The Social Element to Running

A recent study done by researchers at the MIT Sloane School of Management has found that runners do influence each other in their training and workout routines, according to the New York Times. Researchers collected data on 1.1 million runners around the world who had collectively run almost 225 million miles over five years. Intuitively, we predicted that friends tend to have similar running routines day to day, over time, even in different geographic locations. But we have to consider correlation versus causation: do friends influence each other's’ running habits or do people choose running friends with similar habits?


The study found that runners do influence each other by pushing each other to run more. For instance, if a person ran 10 more minutes than usual on a given day, his or her friends would also increase the amount of time they ran by several minutes, even in the case of inclement weather (the MIT researchers also collected weather data for the five years that the runners were monitored.) In a running network, male runners seemed to be influenced by both their male and female friends, but female runners seemed to be almost exclusively influenced by their female friends. These trends could point to habits that form during young adulthood or even sooner when we respond to social cues within our friend groups, especially with respect to athleticism or body image.


Running is an ideal activity to collect data on because of its integration with devices that track activity and distance. Running can also easily be a social activity: we often run with buddies or engage in friendly competition with friends to increase stamina. More importantly, running is a sport that is often more accessible than other sports. As we continue to examine the influence friends play in forming healthy habits, we should also ask ourselves how we can use studies like this to help build healthy habits for our students.

Setting Good Activity Goals

Today we’re continuing our segment on technology and our efforts to be less sedentary. In trying to be more physically active, it’s often most effective to set goals and work towards them each day. Goals can be individual ones or benchmarks for groups of friends or family members. But how do we set goals that work best for us?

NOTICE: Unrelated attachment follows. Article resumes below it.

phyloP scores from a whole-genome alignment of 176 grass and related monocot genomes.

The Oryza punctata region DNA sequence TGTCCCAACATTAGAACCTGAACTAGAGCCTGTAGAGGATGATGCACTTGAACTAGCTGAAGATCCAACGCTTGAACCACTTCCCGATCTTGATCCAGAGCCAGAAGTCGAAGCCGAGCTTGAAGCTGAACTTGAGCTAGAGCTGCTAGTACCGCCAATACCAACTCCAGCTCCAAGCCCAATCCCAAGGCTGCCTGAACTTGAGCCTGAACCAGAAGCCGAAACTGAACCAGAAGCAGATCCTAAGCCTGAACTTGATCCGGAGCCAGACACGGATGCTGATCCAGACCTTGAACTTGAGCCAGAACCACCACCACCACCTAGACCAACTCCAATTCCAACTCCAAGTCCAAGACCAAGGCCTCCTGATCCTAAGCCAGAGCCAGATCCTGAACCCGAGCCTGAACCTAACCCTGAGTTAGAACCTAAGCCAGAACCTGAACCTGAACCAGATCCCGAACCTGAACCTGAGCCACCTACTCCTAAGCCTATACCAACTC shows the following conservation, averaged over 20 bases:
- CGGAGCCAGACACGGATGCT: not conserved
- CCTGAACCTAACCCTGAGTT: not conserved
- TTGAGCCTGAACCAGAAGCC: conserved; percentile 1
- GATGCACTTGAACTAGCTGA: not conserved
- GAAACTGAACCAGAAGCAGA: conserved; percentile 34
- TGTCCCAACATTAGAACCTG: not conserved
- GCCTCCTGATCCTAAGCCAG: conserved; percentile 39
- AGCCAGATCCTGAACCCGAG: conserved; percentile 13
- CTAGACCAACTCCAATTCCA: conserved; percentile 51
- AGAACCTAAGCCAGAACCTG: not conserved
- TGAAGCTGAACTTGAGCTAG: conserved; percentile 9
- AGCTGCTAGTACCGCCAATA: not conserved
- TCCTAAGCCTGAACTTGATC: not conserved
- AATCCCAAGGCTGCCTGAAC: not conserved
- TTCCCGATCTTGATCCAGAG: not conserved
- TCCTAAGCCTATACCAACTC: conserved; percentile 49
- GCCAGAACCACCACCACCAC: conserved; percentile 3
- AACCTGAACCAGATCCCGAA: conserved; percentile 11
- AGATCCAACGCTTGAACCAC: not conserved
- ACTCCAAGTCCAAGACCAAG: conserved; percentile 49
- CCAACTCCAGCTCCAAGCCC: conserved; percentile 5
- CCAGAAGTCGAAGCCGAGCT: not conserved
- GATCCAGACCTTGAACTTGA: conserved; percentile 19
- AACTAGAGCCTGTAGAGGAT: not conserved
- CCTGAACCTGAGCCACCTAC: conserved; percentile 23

A popular goal for daily physical activity is 10,000 steps per day. It’s become a catchphrase for the makers of exercise gadgets and wearable technology, but the number “10K a day” is not one that has a lot of scientific research behind it. In fact, a recent New York Times article says that a better goal might be 15,000 steps per day. Studies that arrive at approximate numbers like these often look at certain populations at a time - the study described in this article looked at postal-service walkers, many of whom were older and walked a lot each day. Also, the benefits of this sort of exercise look at health conditions that often do not manifest themselves until later in life (e.g. risk of heart disease).


Universal goals like these numbers only offer a simplistic approach to quantifying adequate exercise. (15,000 steps a day is apparently the equivalent of walking briskly for two hours at a 4mph pace.) What does this number mean for children who often need to be very active, but also must spend hours sitting at school each day in class? And even among children, different individuals have different needs or circumstances that might make walking 15, 000 a day a tricky goal.


Future research could have real potential for impact if it looks at what ideal exercise for children looks like. Federal guidelines already recommend brisk activity nearly every day for young children, but since many children and teenagers are eager to take advantage of new technology to monitor their activity, researchers should investigate what activity levels are ideal and safe for these users.